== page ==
At the same time he carried out a frontal assault on the agricultural sector, Argentina’s main source of internal capital. By 1951 he had exhausted the reserves and decapitalized the country, wrecked the balance of payments and built wage-inflation into the system. Next year drought struck the land and brought the crisis into the open.

Seeing his support vanish, Perón turned from economic demagoguery to political tyranny. He destroyed the Supreme Court. He took over the radio station and La Prensa, the greatest newspaper in Latin America. He debauched the universities and fiddled with the constitution. Above all, he created public “enemies”: Britain, America, all foreigners, the Jockey Club, which his gangs burned down in 1953, destroying its library and art collection. Next year he turned on Catholicism, and in 1955 his labour mobs destroyed Argentina’s two finest churches, San Francisco and Santo Domingo, and many others.

That was the last straw. The army turned him out. He fled on a Paraguayan gunboat. But his successors could never get back to the minimum government which had allowed Argentina to become wealthy. Too many vested interests had been created: a huge, parasitical state, over-powerful unions, a vast army of public employees. It is one of the dismal lessons of the twentieth century that, once a state is allowed to expand, it is almost impossible to contract it.

Now of course the U.S.A. is not Argentina. The balances of power — civilian-military, agricultural-industrial, domestic-international, legal-political — are all different, and were before Juan Perón showed up. His brutish methods would not do for us. They permitted him to accomplish in a few years what has taken us decades.

We have, though, followed the same trajectory as Perón’s Argentina, albeit more slowly and gently. He got from “the minimum government which had allowed Argentina to become wealthy” to “a huge, parasitical state” with “a vast army of public employees” in just five years; it has taken us five decades. The end result for our respective peoples will be the same.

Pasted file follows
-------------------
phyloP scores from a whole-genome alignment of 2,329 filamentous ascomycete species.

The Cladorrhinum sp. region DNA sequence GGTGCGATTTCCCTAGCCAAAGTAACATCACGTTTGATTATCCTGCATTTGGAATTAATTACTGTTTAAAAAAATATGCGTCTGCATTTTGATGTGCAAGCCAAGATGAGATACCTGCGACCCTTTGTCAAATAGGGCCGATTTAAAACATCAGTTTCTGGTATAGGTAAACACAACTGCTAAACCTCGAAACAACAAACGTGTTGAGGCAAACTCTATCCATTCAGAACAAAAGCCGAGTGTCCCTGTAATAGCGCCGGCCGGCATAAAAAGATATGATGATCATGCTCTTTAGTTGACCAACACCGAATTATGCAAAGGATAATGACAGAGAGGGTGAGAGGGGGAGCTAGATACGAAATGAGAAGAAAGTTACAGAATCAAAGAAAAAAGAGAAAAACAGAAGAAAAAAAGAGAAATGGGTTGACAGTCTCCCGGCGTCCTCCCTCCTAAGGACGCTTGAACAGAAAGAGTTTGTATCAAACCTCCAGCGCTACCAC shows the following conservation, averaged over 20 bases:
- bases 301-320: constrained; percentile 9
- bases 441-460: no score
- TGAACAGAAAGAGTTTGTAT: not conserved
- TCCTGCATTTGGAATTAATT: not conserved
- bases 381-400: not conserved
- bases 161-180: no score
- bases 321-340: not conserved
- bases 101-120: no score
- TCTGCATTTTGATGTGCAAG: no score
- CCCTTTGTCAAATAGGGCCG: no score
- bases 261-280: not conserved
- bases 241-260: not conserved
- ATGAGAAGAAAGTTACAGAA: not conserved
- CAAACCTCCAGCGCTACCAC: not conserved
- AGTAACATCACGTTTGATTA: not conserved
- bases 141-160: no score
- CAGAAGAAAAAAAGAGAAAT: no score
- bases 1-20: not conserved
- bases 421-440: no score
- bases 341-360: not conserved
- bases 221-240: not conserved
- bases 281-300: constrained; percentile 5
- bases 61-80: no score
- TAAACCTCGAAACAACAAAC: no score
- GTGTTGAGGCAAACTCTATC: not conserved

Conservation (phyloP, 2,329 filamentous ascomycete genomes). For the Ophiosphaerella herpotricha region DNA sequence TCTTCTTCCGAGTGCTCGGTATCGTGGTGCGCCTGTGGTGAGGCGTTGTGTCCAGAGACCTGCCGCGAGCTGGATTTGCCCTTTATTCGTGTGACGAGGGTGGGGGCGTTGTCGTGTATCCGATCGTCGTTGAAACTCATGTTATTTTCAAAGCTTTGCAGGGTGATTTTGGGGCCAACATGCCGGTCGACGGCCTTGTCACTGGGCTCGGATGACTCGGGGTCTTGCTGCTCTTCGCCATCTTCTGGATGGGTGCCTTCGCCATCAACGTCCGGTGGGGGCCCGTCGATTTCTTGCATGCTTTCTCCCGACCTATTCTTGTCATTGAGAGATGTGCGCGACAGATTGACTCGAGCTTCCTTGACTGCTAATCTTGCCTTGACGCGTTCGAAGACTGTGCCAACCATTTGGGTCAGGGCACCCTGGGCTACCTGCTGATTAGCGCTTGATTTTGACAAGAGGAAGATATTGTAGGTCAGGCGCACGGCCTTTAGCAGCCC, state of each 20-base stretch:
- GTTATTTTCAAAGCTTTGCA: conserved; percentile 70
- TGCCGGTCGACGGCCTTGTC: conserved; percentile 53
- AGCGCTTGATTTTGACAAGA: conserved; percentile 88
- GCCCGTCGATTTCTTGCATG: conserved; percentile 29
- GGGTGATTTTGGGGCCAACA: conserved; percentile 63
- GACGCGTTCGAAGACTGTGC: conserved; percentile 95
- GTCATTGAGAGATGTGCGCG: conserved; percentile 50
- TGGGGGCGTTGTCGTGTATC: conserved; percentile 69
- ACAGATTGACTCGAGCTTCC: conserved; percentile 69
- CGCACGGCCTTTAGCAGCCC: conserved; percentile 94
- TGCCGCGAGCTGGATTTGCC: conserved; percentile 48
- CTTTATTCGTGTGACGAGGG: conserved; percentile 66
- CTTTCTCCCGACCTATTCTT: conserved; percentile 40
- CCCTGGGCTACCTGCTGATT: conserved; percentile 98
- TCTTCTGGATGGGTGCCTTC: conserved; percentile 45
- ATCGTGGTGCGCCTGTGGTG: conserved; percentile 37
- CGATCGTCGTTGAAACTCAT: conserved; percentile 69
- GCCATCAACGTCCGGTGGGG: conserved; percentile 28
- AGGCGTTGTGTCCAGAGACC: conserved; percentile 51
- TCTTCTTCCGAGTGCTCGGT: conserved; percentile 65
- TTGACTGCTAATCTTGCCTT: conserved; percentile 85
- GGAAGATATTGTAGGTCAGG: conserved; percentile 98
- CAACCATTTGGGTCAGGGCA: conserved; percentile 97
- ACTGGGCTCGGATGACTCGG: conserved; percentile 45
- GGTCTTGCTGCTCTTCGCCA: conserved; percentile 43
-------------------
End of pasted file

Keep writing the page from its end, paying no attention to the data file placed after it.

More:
It’s the Economy, Dummkopf!

Friday, August 12th, 2011

It’s the economy, Dummkopf!, Michael Lewis says:

What Germans did with money between 2003 and 2008 would never have been possible within Germany, as there was no one to take the other side of the many deals they did which made no sense. They lost massive sums, in everything they touched. Indeed, one view of the European debt crisis — the Greek street view — is that it is an elaborate attempt by the German government on behalf of its banks to get their money back without calling attention to what they are up to.

The German government gives money to the European Union rescue fund so that it can give money to the Irish government so that the Irish government can give money to Irish banks so the Irish banks can repay their loans to the German banks. “They are playing billiards,” says Enderlein. “The easier way to do it would be to give German money to the German banks and let the Irish banks fail.” Why they don’t simply do this is a question worth trying to answer.

Read the whole thing. Tyler Cowen calls it funny, one-sided, slightly offensive, somewhat true.

Chivalry in North Philly

Thursday, August 11th, 2011

Steve Sailer shares a video edited together from security camera footage from a bus in North Philadelphia:

The back story before the video starts is that the mother shown getting off the bus had spanked her child, which led to a verbal protest from the fellow with a shaved head and a beard in a reddish brown t-shirt. The mother then got on her cell phone and called for some backup to meet her at the bus stop to help her, as Dave Chapelle would say, in keeping it real.

Apparently, nobody was badly injured, although the chivalrous six fired a total of 13 shots in the general direction of the man in the reddish brown shirt.

The psychology is interesting. Evidently, the insulted mother called the brother of the father of her baby, who then recruited a bunch of relatives and friends to help him defend the honor of his brother’s baby mama’s childrearing techniques. [...] Those are some family values.

The other angle is the advance of technology versus crime. This bus was recently upgraded with an amazing number of security cameras. So, it’s probably not a good idea anymore to stage a semi-automatic rifle assault on a bus in broad daylight in North Philadelphia. On the other hand, maybe the lesson is that you should put on hoodies and bandanas before attempting to hit the broad side of a bus with an assault rifle. Not all technological advances require criminals to undertake high-tech countermeasures.

Gangsta-style assault tactics aren’t very effective at putting bullets in targets.